Loss aversion - The moment you stop, you lose the item for good.
Scarcity - This particular item is only going to come up for sale in this auction once - if you don’t win it now, you lose it for good.
Alcohol - Adding booze to the equation unsurprisingly compounds the above forces.
If you think about the watch market bubble which started just after the pandemic, you will realise this is a great example. Some people attributed it to the rise of social media, others said it was due to the free time available during lockdowns which allowed collectors to do more research, and many attribute it to the stimulus payments and excess disposable income which people had access to because of travel bans. The reality is probably a healthy mix of all these things and many others too (brands’ shenanigans with supply restriction, dealer shenanigans with price manipulation, new entrants who became overnight ‘dealers’, new customers who wanted to make easy money etc.).
So, whenever you find yourself trying to identify forces at play in any situation, it is quite likely there is more than one - there are hidden Lollapalooza's everywhere if you look hard enough.
📌 Links of interest
The trailer for Netflix’s Squid Game: The Challenge, where real people try to win real money but only fake-die.
🌊 A look at the history of the Audemars Piguet Royal Oak Offshore through the archives of Europa Star.
😛 Disinformation vs. Misinformation: What’s the Difference?
📖 What are the least popular pages of Wikipedia?
💸 More Proof That Money Can Buy Happiness (or a Life with Less Stress).
⌛ History of timekeeping devices - Wikipedia
💀 Elon really f*cked Twitter up: Verified Accounts on X Spread 74% of Wartime Misinformation.
🗣️ How the Activist Left Turned On Israel.
⌛ The Gliding Seconds Hand … and how we experience time - by
👩 Women, on average, are less happy when they earn the same or more than their husbands.
🎵 TikTok Creators Call Out 'Bro-Lit' on BookTok. Honestly, this headline alone had me scratching my head!
🤪 Isaac Newton was a genius. Yet, even revolutionary thinkers make stupid mistakes.
🔚 End note
The subject of genuine journalism in the watch industry has come up before, as I refer you back to SDC Weekly #9 - at this point, the concept of a watch journalist is something of a simulacra, a symbol that has been usurped by what it was originally intended to symbolise… a new symbol of what has never even existed. This is Jean Baudrillard’s idea, most famously covered in Simulacra & Sign. Baudrillard argues there are four phases of the original image - a faithful depiction of what it is supposed to represent, a false depiction, a cover-up depiction which aims to hide that there is nothing which is actually being depicted, and the simulacra… where nobody has any of the necessary understanding to even know what reality might be.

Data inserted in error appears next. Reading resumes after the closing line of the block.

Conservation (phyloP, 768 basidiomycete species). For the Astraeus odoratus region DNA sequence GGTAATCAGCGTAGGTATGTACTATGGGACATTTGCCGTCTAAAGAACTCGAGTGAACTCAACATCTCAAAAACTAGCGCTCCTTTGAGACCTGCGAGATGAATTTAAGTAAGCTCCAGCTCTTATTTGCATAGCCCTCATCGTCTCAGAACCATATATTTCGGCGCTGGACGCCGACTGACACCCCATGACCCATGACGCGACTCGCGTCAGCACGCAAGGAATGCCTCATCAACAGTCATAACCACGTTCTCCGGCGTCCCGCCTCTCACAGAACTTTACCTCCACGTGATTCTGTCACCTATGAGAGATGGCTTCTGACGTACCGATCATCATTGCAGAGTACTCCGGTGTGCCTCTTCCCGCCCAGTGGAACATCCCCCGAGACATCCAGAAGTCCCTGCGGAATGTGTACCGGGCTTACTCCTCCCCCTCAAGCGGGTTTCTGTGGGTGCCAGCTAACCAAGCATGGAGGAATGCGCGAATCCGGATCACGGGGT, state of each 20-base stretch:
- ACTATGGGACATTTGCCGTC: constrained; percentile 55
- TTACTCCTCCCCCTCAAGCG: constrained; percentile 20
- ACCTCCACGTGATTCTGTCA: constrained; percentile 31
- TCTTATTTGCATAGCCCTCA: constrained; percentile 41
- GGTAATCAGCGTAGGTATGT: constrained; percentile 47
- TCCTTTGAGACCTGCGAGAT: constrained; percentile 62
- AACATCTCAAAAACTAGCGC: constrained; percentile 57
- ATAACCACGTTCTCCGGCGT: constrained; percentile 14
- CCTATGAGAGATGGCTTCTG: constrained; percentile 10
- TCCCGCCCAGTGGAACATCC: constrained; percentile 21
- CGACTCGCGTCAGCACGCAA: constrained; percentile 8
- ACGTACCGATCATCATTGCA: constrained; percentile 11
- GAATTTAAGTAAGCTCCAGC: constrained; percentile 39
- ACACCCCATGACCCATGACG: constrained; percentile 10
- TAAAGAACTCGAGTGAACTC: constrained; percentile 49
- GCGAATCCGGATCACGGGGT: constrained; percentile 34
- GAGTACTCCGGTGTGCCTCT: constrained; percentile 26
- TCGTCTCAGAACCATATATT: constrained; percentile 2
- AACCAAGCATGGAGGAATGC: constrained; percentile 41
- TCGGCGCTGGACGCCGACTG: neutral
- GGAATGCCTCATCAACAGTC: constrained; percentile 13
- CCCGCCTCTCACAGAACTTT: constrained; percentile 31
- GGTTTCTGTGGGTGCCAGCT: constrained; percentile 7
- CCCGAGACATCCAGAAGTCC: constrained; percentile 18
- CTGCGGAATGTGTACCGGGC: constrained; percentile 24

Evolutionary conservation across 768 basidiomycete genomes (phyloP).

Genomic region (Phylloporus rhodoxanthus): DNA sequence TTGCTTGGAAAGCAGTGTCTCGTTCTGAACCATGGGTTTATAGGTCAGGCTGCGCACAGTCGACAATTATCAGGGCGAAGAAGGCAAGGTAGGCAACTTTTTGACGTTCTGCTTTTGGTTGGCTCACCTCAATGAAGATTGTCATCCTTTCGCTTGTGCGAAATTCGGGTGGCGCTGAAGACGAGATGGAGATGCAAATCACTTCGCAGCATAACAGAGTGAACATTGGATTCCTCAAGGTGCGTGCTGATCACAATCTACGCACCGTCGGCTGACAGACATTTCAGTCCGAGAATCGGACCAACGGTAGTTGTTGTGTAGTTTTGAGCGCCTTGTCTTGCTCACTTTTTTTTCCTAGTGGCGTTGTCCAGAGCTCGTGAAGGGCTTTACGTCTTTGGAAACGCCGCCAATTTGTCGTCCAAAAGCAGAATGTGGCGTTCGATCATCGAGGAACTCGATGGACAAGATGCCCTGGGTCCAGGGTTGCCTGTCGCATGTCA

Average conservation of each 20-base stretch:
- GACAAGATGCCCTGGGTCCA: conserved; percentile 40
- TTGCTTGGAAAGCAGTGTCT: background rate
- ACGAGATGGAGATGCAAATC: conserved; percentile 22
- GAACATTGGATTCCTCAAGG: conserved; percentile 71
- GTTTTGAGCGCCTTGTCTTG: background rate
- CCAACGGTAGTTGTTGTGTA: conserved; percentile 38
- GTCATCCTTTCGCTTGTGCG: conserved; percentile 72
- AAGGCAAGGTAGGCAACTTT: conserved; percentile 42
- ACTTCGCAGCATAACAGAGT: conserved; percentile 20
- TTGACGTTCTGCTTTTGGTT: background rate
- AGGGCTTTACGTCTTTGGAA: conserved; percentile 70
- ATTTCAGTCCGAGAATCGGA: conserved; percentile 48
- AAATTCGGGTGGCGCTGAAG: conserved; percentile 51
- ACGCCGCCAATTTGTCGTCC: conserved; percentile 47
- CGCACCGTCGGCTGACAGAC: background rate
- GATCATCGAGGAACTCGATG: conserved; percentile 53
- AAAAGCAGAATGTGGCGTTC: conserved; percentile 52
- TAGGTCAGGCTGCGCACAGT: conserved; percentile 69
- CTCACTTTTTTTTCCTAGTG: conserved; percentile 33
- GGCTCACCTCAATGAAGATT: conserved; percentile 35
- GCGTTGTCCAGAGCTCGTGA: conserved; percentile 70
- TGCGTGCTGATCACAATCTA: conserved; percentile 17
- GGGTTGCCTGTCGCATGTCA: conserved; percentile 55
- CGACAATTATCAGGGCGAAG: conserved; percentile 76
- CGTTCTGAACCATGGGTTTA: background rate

The lines between ‘journalism’ and ‘marketing’ have always been clear, and by way of historical association to a profession, journalists of the past have joined marketing organisations and perpetuated this lie about being journalists. Worst of all, I think they actually believe it themselves, hence the simulacra analogy.
Anyway, until next time!
🎁 Bonus link: The “Picasso of Counterfeiting”
Here’s a fascinating 15-minute video narrated by the man himself! Jeff Turner has counterfeited over $1 million in US currency. He forged the 1996-series $100 bill and later the 2013 “blue note.” He was indicted on federal conspiracy charges in 2019 and cooperated with the Secret Service, eventually serving 10 months in prison. According to Turner, the Secret Service said the bills he was manufacturing were the highest quality they’d seen in over 25 years.
Turner speaks to Insider about the materials and processes required to make fake money. He talks through how to spot a fake bank note. He also discusses cartel forgeries from Colombia and Peru, and the supernotes the US has accused North Korea of making.
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In the field of psychology, cognitive dissonance is the perception of contradictory information and the mental toll of it. Cognitive dissonance is typically experienced as psychological stress when persons participate in an action that goes against one or more of those things. Wikipedia
Skinner theorised if a behaviour is followed by a reward, that behaviour is more likely to be repeated, but added that if it is followed by some sort of punishment, it is less likely to be repeated.